An early pioneer in the development of sound decoders, this German manufacturer of decoders has been chosen by some RTR manufacturers as their decoder of choice in DCC-fitted and DCC sound-fitted models. Having released its V5 version of its Loksound sound decoders, a name it established in 1999, these continue to be made available in the UK via a number of DCC retailers who provide custom locomotive sounds. A visit to its website will highlight the availability of these sound decoders for N, OO, O and larger scales, with traditional non-sound decoders, also available for these scales.
Motor control of the LokSound 5 has been further improved with this latest version. Illustrated is its decoder for OO gauge or smaller O gauge models. A motor frequency ranging from 10 kHz to 50 kHz assures smooth operation, particularly for coreless motors. Thus, the typical ‘hum’ is a thing of the past. Load control can now be adjusted with up to ten separate CVs and thus will manage even the most difficult cases. It also offers an ‘Auto Tune’ function that facilitates the automatic calibration of the decoder to perfectly match the motor inside your model. The LokSound 5 decoder supplies up to 1.5A motor current. Should your model venture onto DC layouts, operation and sound will continue to work, albeit without the sound and decoder functions.
The LokSound 5 decoder can reproduce up to 10 channels simultaneously. Each channel offers up to 16 Bit / 31250 kHz sound, to achieve hi-fi sound quality. The volume of all individual sound fragments may be adjusted separately and the ambitious user can use its ESU LokProgrammer on PCs (available separately) to alter the sounds provided as standard from retailers, if desired. The LokSound 5 is the most important member of the LokSound family. Due to the combination of the digital decoder and the sound module being on one circuit board, it measures 30mm x 15.5mm. The decoder is available with an eight-pin, 21MTC, PluX22 or six-pin outputs for widespread compatibility.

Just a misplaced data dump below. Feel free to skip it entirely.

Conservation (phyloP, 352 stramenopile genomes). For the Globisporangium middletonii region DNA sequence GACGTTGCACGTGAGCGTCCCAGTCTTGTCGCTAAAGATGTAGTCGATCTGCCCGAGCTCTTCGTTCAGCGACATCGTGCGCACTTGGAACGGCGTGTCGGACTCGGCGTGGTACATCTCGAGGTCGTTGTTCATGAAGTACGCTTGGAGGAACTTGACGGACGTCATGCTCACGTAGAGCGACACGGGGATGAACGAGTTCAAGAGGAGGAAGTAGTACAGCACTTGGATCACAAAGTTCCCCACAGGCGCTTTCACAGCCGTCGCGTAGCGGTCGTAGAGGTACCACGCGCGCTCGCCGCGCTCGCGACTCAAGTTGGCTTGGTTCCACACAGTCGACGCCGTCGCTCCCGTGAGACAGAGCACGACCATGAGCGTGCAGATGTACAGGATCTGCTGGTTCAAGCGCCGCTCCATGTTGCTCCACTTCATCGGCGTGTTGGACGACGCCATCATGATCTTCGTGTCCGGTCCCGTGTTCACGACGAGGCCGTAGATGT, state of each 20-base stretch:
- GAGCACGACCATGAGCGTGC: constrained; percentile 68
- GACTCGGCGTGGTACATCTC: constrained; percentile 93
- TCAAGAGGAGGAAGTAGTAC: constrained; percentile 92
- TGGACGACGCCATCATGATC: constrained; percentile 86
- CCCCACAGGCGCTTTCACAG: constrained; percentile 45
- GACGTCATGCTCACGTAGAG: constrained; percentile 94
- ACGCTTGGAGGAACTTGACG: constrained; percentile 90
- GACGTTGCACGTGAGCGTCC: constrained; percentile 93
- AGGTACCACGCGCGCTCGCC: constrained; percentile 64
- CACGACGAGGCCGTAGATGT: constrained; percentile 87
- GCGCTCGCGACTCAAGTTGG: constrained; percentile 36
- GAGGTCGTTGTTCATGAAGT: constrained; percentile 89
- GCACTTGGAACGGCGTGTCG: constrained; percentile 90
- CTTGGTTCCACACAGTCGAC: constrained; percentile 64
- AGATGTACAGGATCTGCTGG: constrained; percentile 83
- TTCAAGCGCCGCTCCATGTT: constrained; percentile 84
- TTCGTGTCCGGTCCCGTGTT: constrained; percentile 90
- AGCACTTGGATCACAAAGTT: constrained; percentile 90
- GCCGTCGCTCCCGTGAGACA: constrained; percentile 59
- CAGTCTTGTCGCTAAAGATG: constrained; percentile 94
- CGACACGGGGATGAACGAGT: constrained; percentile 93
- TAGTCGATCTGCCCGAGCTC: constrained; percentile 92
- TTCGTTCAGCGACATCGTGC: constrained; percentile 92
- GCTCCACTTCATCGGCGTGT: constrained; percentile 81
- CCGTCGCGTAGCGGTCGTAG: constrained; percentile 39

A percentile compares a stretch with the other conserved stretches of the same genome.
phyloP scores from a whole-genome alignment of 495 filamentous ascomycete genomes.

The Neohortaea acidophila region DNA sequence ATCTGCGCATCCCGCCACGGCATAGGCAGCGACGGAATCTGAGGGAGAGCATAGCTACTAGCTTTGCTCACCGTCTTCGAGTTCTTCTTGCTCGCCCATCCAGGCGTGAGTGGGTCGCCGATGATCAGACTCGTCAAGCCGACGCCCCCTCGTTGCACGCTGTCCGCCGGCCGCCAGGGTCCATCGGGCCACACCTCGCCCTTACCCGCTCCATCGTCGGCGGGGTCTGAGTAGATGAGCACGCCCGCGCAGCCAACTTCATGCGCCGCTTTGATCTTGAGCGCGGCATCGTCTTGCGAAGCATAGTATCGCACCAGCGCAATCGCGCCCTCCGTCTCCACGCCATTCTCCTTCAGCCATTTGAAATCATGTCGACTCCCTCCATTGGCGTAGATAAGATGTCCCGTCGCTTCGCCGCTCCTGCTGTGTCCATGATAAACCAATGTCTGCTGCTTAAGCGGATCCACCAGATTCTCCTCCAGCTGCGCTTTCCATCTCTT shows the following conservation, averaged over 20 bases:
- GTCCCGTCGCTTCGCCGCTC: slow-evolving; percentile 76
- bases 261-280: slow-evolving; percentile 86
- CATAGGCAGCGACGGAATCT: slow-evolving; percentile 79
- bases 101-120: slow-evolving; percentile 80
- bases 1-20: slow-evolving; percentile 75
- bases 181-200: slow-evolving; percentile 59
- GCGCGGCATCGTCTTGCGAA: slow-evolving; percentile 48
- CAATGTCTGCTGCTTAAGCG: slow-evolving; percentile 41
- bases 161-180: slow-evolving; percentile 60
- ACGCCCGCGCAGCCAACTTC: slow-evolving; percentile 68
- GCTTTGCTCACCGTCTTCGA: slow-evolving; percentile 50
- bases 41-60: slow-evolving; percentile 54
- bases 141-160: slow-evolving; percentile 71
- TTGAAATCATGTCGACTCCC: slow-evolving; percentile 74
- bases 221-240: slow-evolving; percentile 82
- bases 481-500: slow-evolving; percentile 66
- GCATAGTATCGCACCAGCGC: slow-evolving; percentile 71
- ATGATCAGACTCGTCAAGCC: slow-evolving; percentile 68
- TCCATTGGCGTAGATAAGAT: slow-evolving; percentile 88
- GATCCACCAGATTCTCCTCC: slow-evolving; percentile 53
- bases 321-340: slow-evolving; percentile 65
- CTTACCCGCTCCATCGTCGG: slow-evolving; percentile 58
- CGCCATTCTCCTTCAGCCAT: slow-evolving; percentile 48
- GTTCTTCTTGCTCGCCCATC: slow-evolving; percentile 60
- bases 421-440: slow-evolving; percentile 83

Hattons moved into the entry-level decoder market a few years ago, offering budget ‘own-brand’ motor control decoders. Its decoder range was launched with 18-pin four function, 21-pin six function, six-pin two function, eight-pin four function, and eight-pin two function decoders, also available in multiple packs thereof. Designed to be cost-effective, the range of adjustable features doesn’t extend to the same level as more expensive versions, but provides the most commonly-used CVs, suitable for the majority of DCC users.
Its eight-pin direct plug DCR-8PIN-Direct delivers four function outputs, three and 28-step speed tables, back EMF, silent drive, supports consisting, standard and extended addressing and CV programming in its specification.
Measuring 13mm x 18mm x 3.6mm, the decoder is slimmer than many others for its number of features, hence is suitable for fitting inside models with reduced headroom such as locomotives with low tenders. The number of adjustable CVs is adequate for many locomotives, but isn’t as comprehensive as more expensive decoders. The adjustable CVs offer smooth running, the ability to turn off Back EMF when double-heading and a decoder-locking feature useful for multiple decoder installations. The decoder will operate on DC layouts, too and offers a 1.1A motor output (1.6A peak). A purple wire is provided for the fourth function output.
The decoder plug terminals are connected directly to the chip. For further adjustment, a 75mm harness (DCR-8PIN-Harness) can be purchased from the supplier, enabling the decoder to be positioned away from the socket.